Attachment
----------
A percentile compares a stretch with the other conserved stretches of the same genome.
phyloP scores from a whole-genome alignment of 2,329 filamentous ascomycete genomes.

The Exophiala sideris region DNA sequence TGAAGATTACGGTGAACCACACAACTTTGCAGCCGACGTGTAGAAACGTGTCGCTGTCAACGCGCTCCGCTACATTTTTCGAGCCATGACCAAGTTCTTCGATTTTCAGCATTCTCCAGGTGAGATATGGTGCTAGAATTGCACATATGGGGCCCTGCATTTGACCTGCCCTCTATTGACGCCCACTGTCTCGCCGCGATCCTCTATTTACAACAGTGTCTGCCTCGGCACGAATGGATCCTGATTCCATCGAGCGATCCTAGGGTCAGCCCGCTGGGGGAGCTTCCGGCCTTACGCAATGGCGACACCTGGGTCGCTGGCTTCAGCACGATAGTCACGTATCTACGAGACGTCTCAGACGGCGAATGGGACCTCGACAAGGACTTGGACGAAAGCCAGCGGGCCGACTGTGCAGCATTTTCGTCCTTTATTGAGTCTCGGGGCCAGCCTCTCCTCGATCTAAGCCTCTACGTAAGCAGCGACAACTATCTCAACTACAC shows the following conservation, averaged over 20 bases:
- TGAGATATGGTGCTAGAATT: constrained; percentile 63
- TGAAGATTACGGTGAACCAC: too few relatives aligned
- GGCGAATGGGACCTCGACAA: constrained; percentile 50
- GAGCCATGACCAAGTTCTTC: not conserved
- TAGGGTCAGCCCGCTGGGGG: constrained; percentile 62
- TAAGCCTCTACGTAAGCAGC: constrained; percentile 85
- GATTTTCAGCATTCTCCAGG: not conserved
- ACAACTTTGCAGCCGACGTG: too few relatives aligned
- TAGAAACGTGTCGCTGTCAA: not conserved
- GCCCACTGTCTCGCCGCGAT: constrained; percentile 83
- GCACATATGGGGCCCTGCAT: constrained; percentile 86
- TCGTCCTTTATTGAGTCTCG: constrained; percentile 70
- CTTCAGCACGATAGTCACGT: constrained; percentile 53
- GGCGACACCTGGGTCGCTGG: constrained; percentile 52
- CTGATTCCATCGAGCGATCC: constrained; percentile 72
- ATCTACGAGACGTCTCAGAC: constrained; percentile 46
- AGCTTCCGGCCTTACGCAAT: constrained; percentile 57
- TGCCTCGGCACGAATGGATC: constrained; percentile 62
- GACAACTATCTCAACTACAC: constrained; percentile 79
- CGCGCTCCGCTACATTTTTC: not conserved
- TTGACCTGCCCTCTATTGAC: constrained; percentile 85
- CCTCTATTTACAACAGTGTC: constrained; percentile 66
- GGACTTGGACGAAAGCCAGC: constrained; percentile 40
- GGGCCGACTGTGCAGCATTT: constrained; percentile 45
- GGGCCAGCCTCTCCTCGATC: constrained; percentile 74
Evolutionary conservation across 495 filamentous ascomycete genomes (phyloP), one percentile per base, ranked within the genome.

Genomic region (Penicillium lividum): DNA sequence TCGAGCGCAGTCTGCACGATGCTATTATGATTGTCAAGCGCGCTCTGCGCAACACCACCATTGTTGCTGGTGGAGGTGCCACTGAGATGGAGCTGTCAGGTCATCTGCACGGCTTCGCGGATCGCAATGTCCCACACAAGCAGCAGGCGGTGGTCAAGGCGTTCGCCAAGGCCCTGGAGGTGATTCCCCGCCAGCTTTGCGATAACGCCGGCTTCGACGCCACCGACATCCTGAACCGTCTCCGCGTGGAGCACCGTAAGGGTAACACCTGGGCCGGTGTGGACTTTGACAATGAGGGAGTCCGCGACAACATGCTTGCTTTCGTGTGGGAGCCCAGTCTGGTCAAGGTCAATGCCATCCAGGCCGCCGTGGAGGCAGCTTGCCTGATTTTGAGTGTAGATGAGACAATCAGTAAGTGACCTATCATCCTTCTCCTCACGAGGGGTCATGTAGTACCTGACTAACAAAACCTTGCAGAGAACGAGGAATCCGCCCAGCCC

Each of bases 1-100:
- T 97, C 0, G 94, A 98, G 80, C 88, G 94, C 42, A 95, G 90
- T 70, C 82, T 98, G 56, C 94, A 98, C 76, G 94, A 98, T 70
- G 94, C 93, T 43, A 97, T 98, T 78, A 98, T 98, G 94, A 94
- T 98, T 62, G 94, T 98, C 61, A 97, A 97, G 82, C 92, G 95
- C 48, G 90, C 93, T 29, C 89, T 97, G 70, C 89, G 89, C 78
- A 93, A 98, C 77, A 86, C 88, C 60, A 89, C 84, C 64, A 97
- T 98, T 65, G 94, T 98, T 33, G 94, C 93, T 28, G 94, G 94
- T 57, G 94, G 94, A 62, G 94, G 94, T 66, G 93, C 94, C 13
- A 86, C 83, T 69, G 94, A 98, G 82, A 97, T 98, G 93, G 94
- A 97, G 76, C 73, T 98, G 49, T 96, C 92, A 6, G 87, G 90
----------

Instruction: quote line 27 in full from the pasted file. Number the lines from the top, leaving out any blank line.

- GGGCCGACTGTGCAGCATTT: constrained; percentile 45